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Using PX with Content Security Policy (CSP)

This article describes the steps to allow a Content Security Policy (CSP) to your web application to support Gainsight PX.


Some web products include a Content-Security-Policy HTTP header in the web application, this helps detect and mitigate certain types of attacks such as XSS and code or data injection by instructing the browser to only execute or render resources from trusted sources. The CSP allows you to create an allowlist of sources of trusted content.

If your web application uses a Content Security Policy (CSP) in HTTP headers or a <META> tag, you must update it to allow Gainsight PX functionality, otherwise, you may see an error similar to the one displayed below in your Google Developer Tools or Firefox Developer Tools.

 Refused to execute because it violates the following Content Security Policy directive...

Modify your CSP

In order to take advantage of PX's tracking and engagement experiences, your web application's Content Security Policy (CSP) must include the following directives:

NOTE: If your website already has a CSP, simply add the below to your existing directives. 

connect-src *; script-src *; style-src * 'unsafe-inline'; img-src *; font-src; 

Using Gainsight PX With a Strict CSP

Gainsight PX allows the engagements to continue to render with inline styles when the style-src ‘unsafe-inline’ is not specified in your Content Security Policy (CSP). This capability is available for all engagement types in PX. If your security team mandates that the 'unsafe-inline' flag cannot be included in the style-src section of your application's CSP, you must follow additional steps to ensure that the PX engagements are displayed.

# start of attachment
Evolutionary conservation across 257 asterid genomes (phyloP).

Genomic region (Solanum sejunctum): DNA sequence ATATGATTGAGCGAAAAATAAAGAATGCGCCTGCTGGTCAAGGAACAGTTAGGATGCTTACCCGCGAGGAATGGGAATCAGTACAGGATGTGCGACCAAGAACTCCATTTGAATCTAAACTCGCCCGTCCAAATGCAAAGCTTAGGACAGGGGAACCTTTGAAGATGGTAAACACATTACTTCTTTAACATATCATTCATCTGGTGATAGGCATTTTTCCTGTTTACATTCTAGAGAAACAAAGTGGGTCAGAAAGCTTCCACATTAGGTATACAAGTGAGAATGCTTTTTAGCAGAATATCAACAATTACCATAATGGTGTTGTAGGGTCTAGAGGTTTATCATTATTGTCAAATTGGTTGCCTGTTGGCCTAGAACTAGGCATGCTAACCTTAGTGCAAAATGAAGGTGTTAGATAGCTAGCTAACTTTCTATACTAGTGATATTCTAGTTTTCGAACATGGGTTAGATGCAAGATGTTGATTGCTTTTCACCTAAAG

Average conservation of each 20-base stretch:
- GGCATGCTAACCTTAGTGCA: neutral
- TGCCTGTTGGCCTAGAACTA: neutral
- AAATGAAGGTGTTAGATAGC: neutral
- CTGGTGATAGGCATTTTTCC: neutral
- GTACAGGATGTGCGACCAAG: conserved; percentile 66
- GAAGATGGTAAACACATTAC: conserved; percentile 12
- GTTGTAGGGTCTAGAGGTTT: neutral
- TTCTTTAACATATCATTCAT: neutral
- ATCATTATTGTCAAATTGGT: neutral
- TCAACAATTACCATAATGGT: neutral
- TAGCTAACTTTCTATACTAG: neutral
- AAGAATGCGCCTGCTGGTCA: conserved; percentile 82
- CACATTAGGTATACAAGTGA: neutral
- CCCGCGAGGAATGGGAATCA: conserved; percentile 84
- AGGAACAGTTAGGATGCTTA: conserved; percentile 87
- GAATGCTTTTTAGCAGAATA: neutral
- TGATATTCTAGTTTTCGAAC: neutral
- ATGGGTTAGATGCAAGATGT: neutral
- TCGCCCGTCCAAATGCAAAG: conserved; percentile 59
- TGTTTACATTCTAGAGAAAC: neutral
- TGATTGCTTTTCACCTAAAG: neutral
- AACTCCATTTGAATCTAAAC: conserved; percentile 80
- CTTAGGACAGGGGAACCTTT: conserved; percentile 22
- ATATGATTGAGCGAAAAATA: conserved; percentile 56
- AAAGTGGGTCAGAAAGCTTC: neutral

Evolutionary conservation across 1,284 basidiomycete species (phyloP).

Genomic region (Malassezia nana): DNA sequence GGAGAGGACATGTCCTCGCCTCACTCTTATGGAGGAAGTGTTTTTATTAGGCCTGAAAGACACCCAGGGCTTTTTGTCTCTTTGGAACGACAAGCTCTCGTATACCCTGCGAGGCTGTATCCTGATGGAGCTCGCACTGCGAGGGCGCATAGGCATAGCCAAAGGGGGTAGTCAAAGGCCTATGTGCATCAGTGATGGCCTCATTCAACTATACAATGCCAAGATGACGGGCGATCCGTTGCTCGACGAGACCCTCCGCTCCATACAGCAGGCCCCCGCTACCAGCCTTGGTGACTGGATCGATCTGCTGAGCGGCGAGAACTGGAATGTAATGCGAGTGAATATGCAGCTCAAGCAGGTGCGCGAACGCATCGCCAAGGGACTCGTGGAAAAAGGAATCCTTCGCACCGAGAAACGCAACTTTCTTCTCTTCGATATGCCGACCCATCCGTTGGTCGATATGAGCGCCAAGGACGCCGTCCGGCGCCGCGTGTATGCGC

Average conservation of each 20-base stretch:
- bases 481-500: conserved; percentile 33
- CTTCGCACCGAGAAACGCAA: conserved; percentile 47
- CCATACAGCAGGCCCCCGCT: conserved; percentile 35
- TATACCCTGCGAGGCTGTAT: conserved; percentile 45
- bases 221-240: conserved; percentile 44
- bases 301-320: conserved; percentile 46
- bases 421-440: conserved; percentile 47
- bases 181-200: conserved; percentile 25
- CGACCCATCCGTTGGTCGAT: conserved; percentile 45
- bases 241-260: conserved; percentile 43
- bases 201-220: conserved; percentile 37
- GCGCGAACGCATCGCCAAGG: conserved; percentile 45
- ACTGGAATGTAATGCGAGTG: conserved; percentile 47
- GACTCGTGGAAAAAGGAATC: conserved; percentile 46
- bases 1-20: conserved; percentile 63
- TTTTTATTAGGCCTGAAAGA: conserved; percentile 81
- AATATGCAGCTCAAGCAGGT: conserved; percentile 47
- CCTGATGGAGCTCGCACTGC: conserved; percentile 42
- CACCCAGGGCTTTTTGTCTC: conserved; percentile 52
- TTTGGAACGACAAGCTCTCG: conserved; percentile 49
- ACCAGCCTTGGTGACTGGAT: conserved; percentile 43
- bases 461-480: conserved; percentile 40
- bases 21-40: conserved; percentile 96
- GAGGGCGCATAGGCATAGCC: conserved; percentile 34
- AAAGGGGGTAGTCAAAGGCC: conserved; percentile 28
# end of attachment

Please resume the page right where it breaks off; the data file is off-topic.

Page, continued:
Note: When building PX engagements that will be used with a strict CSP and nonce value, it is important that the HTML for the engagement not contain any inline style attributes. Because inline styles will be rejected by your application's CSP, all CSS must be in the CSS tabs in the PX Editor.

The below table represents the HTML with the style attributes embedded for the following typical dialog engagement: 


Sample HTML with a number of style attributes, which is not allowed when using a strict CSP that does not style-src unsafe-inline:


Sample HTML with all the style= attributes migrated to the CSS tab: 


Representation of the HTML migrated to the CSS tab: 


Add Nonce Value

To allow the PX engine to include the CSS required to style run-time engagements, a nonce value ( A nonce is a randomly generated token that should be used only one time) needs to be added to the CSP and passed to Gainsight PX during load time. For more information, refer to the Allow Inline Styles using a Nonce section of this article.

The same nonce value is passed to the Gainsight PX tag as a configuration value of the below form:

 cssNonce: 'random nonce value'
 widgetNonce: 'random nonce value'

An example of loading Gainsight PX with a configuration block is:

(function(n, t, a, e, x) {
    let i = "aptrinsic";
    n[i] = n[i] || function() {
            (n[i].q = n[i].q || []).push(arguments)
        n[i].p = e, n[i].c = x;

    let r = t.createElement("script");
    r.async = !0;
    r.src = a + "?a=" + e;

    let c = t.getElementsByTagName("script")[0];
    c.parentNode.insertBefore(r, c);
(window, document, "", "AP-XXXXXXXXXXXX-2", {
    cssNonce: "r@nd0m"
    widgetNonce: "r@nd0m"

An example of the style-src section of the CSP that matches the above configuration is:

style-src 'nonce-r@nd0m';


  • The cssNonce token is for engagements and widgetNonce is for KC Bot
  • In the CSP, the value is prefixed with “nonce-“, the part after that is the actual nonce, that is passed to PX.
  • The values in the example are static, but in a production environment, they need to be a unique/random/non-guessable value that changes for each page load.
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